Florida residents who may have traveled to New York in the past three weeks and anyone who has driven rather than flown are expected to abide by the 14-day quarantine, but to their honor.

All of these seem pyrrhical by numbers, possibly unconstitutional, and certainly difficult to enforce.

“The whole thing is just a ridiculous trick, and if you arrive by car, there is no limit,” said the financial services provider.

“First of all, will he put up roadblocks?” Asked Weisbrod.

Florida has long been the top spot for New York refugees – a recent study showed that over 21 percent of people who moved from New York went to Florida over a seven-year period. Their average income was $ 90,310.

Those with larger funds often share the difference – either on weekends like the financial services provider, or south in early winter and back in spring.

“There are no doubt tens of thousands, if not more, of retired New Yorkers who are now in their usual seasonal Florida vacation and planning to return for Easter,” said E.J. McMahon, who led the transplant study.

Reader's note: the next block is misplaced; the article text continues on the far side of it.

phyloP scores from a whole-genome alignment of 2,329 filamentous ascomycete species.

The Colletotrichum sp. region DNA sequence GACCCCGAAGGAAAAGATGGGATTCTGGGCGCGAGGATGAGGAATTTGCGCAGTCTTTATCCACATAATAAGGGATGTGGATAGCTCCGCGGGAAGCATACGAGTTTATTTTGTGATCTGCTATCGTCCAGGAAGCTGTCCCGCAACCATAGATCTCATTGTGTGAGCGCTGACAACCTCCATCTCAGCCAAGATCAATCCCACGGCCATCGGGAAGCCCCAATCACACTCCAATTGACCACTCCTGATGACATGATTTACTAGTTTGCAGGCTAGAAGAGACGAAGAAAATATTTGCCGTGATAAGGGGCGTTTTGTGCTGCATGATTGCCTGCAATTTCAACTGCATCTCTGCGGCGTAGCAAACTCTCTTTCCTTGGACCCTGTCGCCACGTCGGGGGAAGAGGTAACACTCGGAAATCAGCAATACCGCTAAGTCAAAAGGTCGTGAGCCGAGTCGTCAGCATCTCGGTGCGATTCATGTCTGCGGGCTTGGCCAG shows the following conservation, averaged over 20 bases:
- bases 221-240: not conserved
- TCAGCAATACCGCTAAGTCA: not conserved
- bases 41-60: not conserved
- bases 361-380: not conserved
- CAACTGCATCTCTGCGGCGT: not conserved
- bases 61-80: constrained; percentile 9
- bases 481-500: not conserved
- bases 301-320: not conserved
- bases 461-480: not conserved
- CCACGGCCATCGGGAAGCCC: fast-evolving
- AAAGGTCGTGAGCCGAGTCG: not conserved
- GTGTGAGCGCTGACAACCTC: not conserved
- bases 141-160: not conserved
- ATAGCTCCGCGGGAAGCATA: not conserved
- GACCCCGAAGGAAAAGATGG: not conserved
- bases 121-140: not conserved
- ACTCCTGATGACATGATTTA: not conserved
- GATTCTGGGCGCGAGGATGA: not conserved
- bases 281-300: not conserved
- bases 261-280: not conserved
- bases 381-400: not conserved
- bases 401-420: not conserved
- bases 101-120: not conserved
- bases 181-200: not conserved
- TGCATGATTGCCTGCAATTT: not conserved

The Port Authority of New York and New Jersey, with According to FlightAware data, there has been a significant decrease as only a few dozen daily flights from the four commercial airports to New York fly to Orlando.

Scheduled departures from the port from March 20 to 24 Authorities airports – including LaGuardia, John F. Kennedy International, Newark Liberty International and Stewart International – to Orlando ranged from 56 to 61 flights a day. Actual departures responsible for cancellations ranged from 45 on March 20 to 34 on March 24.

The port authority said passenger traffic fell 85 percent from last March.

With or without a New Yorker, Covid-19 is in Florida to stay. It is spreading rapidly in Florida’s two most populous regions, the counties of Miami-Dade and Broward, which is partly due to the influx of New Yorkers who handle orders for home stays.

“Honestly, I don’t think it’s relevant – because nobody flies voluntarily,” said Kathy Wylde, president of Partnership for New York City. a group of companies. The exception, of course, is the handover, which is not part of the economy class shuffling through airports that DeSantis is now using armed forces to monitor.